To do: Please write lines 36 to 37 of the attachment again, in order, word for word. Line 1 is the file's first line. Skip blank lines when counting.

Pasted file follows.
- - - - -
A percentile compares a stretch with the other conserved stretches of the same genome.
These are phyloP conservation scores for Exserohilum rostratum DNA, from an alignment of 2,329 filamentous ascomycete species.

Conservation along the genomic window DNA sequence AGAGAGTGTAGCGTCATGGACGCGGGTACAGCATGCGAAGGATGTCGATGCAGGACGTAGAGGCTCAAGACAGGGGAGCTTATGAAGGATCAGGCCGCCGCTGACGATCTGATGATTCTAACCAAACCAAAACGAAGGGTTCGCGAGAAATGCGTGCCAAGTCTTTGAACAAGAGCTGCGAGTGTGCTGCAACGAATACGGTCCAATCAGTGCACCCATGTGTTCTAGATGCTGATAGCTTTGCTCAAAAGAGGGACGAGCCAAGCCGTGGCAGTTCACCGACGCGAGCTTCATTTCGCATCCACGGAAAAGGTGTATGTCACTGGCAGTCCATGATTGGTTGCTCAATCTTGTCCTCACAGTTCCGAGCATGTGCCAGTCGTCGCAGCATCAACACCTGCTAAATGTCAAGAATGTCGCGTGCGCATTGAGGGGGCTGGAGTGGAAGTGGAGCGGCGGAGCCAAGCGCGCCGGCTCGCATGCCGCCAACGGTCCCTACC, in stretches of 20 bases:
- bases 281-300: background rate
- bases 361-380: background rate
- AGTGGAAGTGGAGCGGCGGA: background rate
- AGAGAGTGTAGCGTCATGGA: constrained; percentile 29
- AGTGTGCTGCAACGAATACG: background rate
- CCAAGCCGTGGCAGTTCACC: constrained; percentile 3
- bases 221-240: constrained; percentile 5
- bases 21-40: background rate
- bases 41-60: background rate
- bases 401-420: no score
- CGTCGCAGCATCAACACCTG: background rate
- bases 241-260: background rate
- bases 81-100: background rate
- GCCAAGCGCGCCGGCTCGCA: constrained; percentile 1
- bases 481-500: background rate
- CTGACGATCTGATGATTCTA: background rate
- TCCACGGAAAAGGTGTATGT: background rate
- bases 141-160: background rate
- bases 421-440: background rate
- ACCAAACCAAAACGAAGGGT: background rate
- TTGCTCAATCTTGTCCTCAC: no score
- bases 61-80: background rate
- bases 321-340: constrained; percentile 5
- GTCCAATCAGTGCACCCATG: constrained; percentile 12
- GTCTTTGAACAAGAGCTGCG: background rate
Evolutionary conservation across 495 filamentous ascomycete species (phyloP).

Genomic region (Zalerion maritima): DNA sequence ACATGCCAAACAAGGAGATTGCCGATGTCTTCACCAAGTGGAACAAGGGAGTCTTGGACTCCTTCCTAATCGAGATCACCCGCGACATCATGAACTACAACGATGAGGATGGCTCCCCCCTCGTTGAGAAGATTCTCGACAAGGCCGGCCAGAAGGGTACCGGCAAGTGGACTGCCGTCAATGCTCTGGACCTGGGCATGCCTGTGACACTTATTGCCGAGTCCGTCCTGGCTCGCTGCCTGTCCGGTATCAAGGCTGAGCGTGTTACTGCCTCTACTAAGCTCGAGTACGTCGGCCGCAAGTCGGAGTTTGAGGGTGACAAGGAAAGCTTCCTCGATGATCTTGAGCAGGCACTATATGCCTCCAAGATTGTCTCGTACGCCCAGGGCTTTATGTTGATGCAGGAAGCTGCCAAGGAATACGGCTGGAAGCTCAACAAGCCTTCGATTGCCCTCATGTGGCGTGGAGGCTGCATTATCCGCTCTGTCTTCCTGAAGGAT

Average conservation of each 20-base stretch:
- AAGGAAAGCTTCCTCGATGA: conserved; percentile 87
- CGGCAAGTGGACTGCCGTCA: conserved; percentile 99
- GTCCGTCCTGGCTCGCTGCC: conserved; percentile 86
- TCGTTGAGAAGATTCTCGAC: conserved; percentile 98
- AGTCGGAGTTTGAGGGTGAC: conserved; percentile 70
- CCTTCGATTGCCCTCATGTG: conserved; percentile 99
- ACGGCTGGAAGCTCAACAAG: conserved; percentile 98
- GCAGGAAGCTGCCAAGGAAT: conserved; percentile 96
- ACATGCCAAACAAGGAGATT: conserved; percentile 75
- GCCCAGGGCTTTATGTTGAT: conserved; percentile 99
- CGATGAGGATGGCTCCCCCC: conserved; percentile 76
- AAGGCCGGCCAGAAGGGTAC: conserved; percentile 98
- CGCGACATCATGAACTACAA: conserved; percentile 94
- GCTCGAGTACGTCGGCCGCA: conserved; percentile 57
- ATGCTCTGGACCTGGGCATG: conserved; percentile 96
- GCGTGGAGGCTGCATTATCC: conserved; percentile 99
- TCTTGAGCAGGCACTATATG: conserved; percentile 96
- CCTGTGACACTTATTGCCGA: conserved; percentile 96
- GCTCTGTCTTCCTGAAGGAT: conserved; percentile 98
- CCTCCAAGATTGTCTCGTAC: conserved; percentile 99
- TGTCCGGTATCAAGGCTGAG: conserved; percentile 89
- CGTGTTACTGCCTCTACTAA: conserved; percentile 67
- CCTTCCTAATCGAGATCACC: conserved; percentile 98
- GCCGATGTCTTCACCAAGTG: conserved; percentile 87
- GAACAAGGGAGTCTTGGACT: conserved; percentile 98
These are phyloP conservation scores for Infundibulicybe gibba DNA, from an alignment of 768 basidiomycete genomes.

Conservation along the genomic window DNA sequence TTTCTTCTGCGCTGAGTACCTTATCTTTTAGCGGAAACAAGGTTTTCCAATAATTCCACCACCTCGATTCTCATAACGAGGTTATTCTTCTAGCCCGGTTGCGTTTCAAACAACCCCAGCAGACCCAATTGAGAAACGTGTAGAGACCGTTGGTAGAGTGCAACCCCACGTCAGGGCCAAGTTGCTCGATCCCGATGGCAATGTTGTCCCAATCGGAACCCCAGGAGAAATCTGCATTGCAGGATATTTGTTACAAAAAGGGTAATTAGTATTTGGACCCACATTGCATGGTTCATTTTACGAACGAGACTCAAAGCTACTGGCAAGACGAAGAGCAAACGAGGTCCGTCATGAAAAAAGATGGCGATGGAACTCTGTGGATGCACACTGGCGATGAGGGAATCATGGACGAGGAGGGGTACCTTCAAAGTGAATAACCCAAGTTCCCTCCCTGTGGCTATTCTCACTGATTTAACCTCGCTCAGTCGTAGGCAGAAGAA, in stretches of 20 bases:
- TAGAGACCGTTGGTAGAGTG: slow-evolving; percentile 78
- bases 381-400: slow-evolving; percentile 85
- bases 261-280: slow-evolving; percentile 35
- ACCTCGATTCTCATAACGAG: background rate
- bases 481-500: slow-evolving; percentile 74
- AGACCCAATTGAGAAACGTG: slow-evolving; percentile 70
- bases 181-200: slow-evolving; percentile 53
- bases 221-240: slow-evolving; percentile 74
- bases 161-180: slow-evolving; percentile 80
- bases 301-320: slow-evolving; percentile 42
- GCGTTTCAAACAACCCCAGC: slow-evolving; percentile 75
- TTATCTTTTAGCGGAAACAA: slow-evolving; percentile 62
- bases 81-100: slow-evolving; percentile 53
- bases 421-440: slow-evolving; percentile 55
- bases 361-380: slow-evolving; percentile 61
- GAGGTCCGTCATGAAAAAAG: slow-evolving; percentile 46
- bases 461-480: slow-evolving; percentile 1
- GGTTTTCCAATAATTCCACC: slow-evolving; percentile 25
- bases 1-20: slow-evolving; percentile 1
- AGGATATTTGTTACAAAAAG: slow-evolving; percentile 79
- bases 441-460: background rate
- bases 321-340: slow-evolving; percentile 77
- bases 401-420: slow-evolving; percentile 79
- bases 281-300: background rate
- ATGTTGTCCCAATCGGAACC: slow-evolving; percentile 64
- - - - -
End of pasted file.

- AGTCGGAGTTTGAGGGTGAC: conserved; percentile 70
- CCTTCGATTGCCCTCATGTG: conserved; percentile 99